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New York Navy Yard

The New York Naval Shipyard (NYNSY), also known as the Brooklyn Navy Yard , the New York Navy Yard and United States Navy Yard, New York, is located 1.7 miles northeast of the Battery on the Brooklyn side of the East River[?] in Wallabout Basin[?], a semicircular bend of the East River.

The Navy Yard was established by the federal government in 1801. By the American Civil War, the Yard had expanded to employ about 6000 men. On the eve of World War II, the yard contained more than five miles of paved streets, four drydocks ranging in length from 326 to 700 feet, two steel shipways, and six pontoons and cylindrical floats for salvage work, barracks for marines, a power plant, a large radio station, and a railroad spur, as well as the expected foundries, machine shops, and warehouses. In 1938 the Yard employed about ten thousand men, of whom one-third were Works Progress Administration (WPA) workers.

The Yard was the site for the construction of Robert Fulton's steam frigate, Fulton, launched in 1815. In 1890, USS Maine (ACR-1) was launched from the Yard's ways. In 1937 the battleship North Carolina (BB-55) was laid down. The battleship Iowa (BB-61) was completed in 1942. On January 12, 1953, test operations begin on USS Antietam (CVA-36)[?] which emerged in December 1952 from the Yard as America's first angled-deck aircraft carrier.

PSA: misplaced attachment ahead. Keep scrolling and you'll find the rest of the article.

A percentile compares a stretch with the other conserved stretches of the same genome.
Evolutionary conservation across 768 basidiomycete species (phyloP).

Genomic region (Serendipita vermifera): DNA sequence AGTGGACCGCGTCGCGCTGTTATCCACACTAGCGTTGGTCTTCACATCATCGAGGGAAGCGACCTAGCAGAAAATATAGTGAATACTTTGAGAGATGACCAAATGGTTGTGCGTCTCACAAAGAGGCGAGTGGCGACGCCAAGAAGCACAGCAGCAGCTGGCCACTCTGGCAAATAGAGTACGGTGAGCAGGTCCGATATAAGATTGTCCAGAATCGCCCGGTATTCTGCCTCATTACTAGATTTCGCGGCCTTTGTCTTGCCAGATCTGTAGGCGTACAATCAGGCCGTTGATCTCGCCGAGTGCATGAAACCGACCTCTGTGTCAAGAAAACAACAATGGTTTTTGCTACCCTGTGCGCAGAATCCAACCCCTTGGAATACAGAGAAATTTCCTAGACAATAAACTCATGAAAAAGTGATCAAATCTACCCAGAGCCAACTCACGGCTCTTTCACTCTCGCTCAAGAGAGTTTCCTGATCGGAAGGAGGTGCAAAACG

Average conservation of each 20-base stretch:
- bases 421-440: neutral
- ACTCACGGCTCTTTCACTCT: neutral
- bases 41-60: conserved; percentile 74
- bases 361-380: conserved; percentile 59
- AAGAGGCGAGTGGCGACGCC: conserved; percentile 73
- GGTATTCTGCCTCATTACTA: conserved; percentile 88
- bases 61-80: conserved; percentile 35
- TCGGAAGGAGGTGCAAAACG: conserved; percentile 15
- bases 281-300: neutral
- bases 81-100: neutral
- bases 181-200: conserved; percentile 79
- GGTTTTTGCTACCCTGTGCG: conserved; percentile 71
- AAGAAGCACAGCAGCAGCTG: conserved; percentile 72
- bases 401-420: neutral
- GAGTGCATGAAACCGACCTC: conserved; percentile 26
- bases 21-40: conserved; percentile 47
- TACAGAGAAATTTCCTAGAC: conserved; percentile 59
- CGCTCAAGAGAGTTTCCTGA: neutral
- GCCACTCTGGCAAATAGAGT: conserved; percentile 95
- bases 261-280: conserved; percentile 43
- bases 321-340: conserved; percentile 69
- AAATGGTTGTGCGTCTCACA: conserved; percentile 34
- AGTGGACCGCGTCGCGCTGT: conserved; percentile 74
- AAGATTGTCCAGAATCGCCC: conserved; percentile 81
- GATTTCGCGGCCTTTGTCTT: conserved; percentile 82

The Navy decommissioned the Yard in 1966, but it became an area of private manufacturing and commercial activity. Now the Yard has over 200 tenants with more than 3500 employees, and is managed and operated by the Brooklyn Navy Yard Development Corporation for the City of New York.

The Yard has three piers, owned by the City of New York and operated by Seatrain Shipbuilding and Coastal Drydock and Repair Corporation, and a total of 10 berths ranging from 350 to 890 feet long, with ten-foot deck height and 25 to 40 feet of depth alongside. A Federal project maintains a channel depth of 35 feet from Throgs Neck[?] to the Yard, about two miles from the western entrance, and thence 40 feet of depth to the deep water in the Upper Bay. Current in the East River is strong and congestion is heavy. Access to the piers requires passage under the Manhattan Bridge[?] (a suspension open with a clearance of 134 feet) and the Brooklyn Bridge (a suspension span with a clearance of 127 feet).

The Brooklyn Navy Yard Development Corporation maintains a Web site at http://www.brooklynnavyyard.org/ .



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